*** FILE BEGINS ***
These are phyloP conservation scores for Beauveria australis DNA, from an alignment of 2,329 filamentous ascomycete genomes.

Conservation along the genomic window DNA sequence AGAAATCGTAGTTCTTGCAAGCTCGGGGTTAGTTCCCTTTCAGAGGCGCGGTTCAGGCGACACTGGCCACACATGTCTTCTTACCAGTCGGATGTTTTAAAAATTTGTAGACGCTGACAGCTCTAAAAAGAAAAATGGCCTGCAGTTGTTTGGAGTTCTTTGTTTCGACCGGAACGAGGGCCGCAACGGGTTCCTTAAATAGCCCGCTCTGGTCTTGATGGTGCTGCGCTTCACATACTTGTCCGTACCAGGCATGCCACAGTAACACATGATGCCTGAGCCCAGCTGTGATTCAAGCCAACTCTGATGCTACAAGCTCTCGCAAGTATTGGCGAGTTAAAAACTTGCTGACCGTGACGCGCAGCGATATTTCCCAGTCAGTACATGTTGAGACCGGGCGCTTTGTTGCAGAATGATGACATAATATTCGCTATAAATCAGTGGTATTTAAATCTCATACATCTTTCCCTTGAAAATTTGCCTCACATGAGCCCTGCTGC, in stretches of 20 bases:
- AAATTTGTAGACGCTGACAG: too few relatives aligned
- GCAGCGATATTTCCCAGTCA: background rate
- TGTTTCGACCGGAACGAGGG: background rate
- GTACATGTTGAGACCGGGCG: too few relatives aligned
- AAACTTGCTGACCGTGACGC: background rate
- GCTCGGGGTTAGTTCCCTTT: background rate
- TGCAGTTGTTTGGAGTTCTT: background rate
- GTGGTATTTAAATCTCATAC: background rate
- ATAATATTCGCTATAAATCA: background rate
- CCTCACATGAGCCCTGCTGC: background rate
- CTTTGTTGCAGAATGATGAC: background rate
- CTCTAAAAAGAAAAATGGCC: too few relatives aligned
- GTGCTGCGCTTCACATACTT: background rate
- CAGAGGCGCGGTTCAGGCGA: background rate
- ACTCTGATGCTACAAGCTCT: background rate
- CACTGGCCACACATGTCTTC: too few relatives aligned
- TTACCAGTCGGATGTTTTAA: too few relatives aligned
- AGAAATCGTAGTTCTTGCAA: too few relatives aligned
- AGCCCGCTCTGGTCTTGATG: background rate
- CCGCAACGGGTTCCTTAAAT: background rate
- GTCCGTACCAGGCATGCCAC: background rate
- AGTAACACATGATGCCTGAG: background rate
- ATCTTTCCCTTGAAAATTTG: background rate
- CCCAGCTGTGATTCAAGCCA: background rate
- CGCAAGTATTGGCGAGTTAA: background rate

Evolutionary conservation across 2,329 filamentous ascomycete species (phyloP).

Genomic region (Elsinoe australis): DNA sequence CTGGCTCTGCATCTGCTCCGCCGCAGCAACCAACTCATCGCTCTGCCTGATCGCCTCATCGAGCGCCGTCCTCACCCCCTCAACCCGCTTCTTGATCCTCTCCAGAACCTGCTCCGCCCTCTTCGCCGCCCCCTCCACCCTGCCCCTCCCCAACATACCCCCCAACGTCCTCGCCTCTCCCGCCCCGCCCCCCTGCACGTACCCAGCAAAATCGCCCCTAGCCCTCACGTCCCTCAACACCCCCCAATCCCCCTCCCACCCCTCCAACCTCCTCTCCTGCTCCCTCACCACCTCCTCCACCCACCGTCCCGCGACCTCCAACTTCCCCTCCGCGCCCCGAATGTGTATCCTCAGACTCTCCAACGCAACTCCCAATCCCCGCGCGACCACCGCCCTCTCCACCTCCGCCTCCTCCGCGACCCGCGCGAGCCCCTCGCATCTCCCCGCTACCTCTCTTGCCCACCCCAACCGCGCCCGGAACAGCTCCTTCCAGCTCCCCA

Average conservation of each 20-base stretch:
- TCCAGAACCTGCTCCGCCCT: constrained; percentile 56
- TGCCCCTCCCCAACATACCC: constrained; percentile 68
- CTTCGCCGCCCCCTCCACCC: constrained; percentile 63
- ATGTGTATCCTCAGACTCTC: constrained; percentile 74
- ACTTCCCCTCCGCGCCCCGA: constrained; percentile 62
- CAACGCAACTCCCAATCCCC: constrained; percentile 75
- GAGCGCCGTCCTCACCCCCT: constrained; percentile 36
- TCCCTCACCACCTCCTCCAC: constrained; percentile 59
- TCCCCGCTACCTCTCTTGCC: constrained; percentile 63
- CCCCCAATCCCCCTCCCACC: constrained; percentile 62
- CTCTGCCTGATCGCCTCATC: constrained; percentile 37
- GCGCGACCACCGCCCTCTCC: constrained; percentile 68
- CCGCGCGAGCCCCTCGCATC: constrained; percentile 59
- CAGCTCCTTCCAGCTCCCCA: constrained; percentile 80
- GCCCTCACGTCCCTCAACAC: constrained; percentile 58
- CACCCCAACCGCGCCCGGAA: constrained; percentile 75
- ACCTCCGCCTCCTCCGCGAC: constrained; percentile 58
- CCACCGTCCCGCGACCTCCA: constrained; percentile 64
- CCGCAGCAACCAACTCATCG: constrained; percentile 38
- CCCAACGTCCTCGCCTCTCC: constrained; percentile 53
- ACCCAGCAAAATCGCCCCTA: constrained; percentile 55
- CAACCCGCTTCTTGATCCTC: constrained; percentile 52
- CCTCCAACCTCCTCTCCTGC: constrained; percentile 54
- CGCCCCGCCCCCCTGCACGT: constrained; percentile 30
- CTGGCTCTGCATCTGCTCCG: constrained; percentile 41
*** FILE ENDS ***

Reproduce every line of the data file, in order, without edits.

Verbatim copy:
These are phyloP conservation scores for Beauveria australis DNA, from an alignment of 2,329 filamentous ascomycete genomes.

Conservation along the genomic window DNA sequence AGAAATCGTAGTTCTTGCAAGCTCGGGGTTAGTTCCCTTTCAGAGGCGCGGTTCAGGCGACACTGGCCACACATGTCTTCTTACCAGTCGGATGTTTTAAAAATTTGTAGACGCTGACAGCTCTAAAAAGAAAAATGGCCTGCAGTTGTTTGGAGTTCTTTGTTTCGACCGGAACGAGGGCCGCAACGGGTTCCTTAAATAGCCCGCTCTGGTCTTGATGGTGCTGCGCTTCACATACTTGTCCGTACCAGGCATGCCACAGTAACACATGATGCCTGAGCCCAGCTGTGATTCAAGCCAACTCTGATGCTACAAGCTCTCGCAAGTATTGGCGAGTTAAAAACTTGCTGACCGTGACGCGCAGCGATATTTCCCAGTCAGTACATGTTGAGACCGGGCGCTTTGTTGCAGAATGATGACATAATATTCGCTATAAATCAGTGGTATTTAAATCTCATACATCTTTCCCTTGAAAATTTGCCTCACATGAGCCCTGCTGC, in stretches of 20 bases:
- AAATTTGTAGACGCTGACAG: too few relatives aligned
- GCAGCGATATTTCCCAGTCA: background rate
- TGTTTCGACCGGAACGAGGG: background rate
- GTACATGTTGAGACCGGGCG: too few relatives aligned
- AAACTTGCTGACCGTGACGC: background rate
- GCTCGGGGTTAGTTCCCTTT: background rate
- TGCAGTTGTTTGGAGTTCTT: background rate
- GTGGTATTTAAATCTCATAC: background rate
- ATAATATTCGCTATAAATCA: background rate
- CCTCACATGAGCCCTGCTGC: background rate
- CTTTGTTGCAGAATGATGAC: background rate
- CTCTAAAAAGAAAAATGGCC: too few relatives aligned
- GTGCTGCGCTTCACATACTT: background rate
- CAGAGGCGCGGTTCAGGCGA: background rate
- ACTCTGATGCTACAAGCTCT: background rate
- CACTGGCCACACATGTCTTC: too few relatives aligned
- TTACCAGTCGGATGTTTTAA: too few relatives aligned
- AGAAATCGTAGTTCTTGCAA: too few relatives aligned
- AGCCCGCTCTGGTCTTGATG: background rate
- CCGCAACGGGTTCCTTAAAT: background rate
- GTCCGTACCAGGCATGCCAC: background rate
- AGTAACACATGATGCCTGAG: background rate
- ATCTTTCCCTTGAAAATTTG: background rate
- CCCAGCTGTGATTCAAGCCA: background rate
- CGCAAGTATTGGCGAGTTAA: background rate

Evolutionary conservation across 2,329 filamentous ascomycete species (phyloP).

Genomic region (Elsinoe australis): DNA sequence CTGGCTCTGCATCTGCTCCGCCGCAGCAACCAACTCATCGCTCTGCCTGATCGCCTCATCGAGCGCCGTCCTCACCCCCTCAACCCGCTTCTTGATCCTCTCCAGAACCTGCTCCGCCCTCTTCGCCGCCCCCTCCACCCTGCCCCTCCCCAACATACCCCCCAACGTCCTCGCCTCTCCCGCCCCGCCCCCCTGCACGTACCCAGCAAAATCGCCCCTAGCCCTCACGTCCCTCAACACCCCCCAATCCCCCTCCCACCCCTCCAACCTCCTCTCCTGCTCCCTCACCACCTCCTCCACCCACCGTCCCGCGACCTCCAACTTCCCCTCCGCGCCCCGAATGTGTATCCTCAGACTCTCCAACGCAACTCCCAATCCCCGCGCGACCACCGCCCTCTCCACCTCCGCCTCCTCCGCGACCCGCGCGAGCCCCTCGCATCTCCCCGCTACCTCTCTTGCCCACCCCAACCGCGCCCGGAACAGCTCCTTCCAGCTCCCCA

Average conservation of each 20-base stretch:
- TCCAGAACCTGCTCCGCCCT: constrained; percentile 56
- TGCCCCTCCCCAACATACCC: constrained; percentile 68
- CTTCGCCGCCCCCTCCACCC: constrained; percentile 63
- ATGTGTATCCTCAGACTCTC: constrained; percentile 74
- ACTTCCCCTCCGCGCCCCGA: constrained; percentile 62
- CAACGCAACTCCCAATCCCC: constrained; percentile 75
- GAGCGCCGTCCTCACCCCCT: constrained; percentile 36
- TCCCTCACCACCTCCTCCAC: constrained; percentile 59
- TCCCCGCTACCTCTCTTGCC: constrained; percentile 63
- CCCCCAATCCCCCTCCCACC: constrained; percentile 62
- CTCTGCCTGATCGCCTCATC: constrained; percentile 37
- GCGCGACCACCGCCCTCTCC: constrained; percentile 68
- CCGCGCGAGCCCCTCGCATC: constrained; percentile 59
- CAGCTCCTTCCAGCTCCCCA: constrained; percentile 80
- GCCCTCACGTCCCTCAACAC: constrained; percentile 58
- CACCCCAACCGCGCCCGGAA: constrained; percentile 75
- ACCTCCGCCTCCTCCGCGAC: constrained; percentile 58
- CCACCGTCCCGCGACCTCCA: constrained; percentile 64
- CCGCAGCAACCAACTCATCG: constrained; percentile 38
- CCCAACGTCCTCGCCTCTCC: constrained; percentile 53
- ACCCAGCAAAATCGCCCCTA: constrained; percentile 55
- CAACCCGCTTCTTGATCCTC: constrained; percentile 52
- CCTCCAACCTCCTCTCCTGC: constrained; percentile 54
- CGCCCCGCCCCCCTGCACGT: constrained; percentile 30
- CTGGCTCTGCATCTGCTCCG: constrained; percentile 41